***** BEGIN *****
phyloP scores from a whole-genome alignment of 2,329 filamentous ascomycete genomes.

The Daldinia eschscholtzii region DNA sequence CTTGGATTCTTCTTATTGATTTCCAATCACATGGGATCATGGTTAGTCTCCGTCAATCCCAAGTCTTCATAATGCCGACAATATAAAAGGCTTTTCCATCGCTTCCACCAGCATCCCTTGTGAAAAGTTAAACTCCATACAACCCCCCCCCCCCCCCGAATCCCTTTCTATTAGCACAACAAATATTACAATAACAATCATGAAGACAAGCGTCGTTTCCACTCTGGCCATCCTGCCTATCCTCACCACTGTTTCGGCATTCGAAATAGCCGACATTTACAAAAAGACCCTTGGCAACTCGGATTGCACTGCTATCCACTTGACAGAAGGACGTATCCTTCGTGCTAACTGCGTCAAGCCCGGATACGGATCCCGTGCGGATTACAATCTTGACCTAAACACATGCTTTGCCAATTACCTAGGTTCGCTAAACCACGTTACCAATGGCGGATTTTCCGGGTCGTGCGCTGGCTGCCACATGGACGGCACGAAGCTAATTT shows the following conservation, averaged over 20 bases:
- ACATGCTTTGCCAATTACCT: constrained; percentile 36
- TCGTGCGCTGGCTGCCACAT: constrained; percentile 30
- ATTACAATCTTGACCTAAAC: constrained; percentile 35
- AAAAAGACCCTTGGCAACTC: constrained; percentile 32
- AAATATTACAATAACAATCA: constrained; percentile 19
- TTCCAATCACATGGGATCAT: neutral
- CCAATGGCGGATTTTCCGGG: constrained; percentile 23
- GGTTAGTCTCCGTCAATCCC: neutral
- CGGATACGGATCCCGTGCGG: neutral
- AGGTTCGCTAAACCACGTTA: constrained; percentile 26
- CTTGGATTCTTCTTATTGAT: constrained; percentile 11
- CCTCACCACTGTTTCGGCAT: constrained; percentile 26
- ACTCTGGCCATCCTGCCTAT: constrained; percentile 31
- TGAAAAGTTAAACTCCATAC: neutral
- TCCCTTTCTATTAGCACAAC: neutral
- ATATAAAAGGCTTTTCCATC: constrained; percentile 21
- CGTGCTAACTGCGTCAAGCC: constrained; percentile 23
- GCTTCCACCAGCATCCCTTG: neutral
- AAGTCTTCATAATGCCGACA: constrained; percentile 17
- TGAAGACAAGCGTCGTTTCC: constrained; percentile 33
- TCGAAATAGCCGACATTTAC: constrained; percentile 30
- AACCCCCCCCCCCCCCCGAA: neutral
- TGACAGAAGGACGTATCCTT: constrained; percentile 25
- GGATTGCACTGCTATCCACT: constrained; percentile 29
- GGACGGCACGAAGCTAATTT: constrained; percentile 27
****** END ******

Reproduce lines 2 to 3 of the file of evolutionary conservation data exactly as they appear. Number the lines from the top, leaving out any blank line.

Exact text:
The Daldinia eschscholtzii region DNA sequence CTTGGATTCTTCTTATTGATTTCCAATCACATGGGATCATGGTTAGTCTCCGTCAATCCCAAGTCTTCATAATGCCGACAATATAAAAGGCTTTTCCATCGCTTCCACCAGCATCCCTTGTGAAAAGTTAAACTCCATACAACCCCCCCCCCCCCCCGAATCCCTTTCTATTAGCACAACAAATATTACAATAACAATCATGAAGACAAGCGTCGTTTCCACTCTGGCCATCCTGCCTATCCTCACCACTGTTTCGGCATTCGAAATAGCCGACATTTACAAAAAGACCCTTGGCAACTCGGATTGCACTGCTATCCACTTGACAGAAGGACGTATCCTTCGTGCTAACTGCGTCAAGCCCGGATACGGATCCCGTGCGGATTACAATCTTGACCTAAACACATGCTTTGCCAATTACCTAGGTTCGCTAAACCACGTTACCAATGGCGGATTTTCCGGGTCGTGCGCTGGCTGCCACATGGACGGCACGAAGCTAATTT shows the following conservation, averaged over 20 bases:
- ACATGCTTTGCCAATTACCT: constrained; percentile 36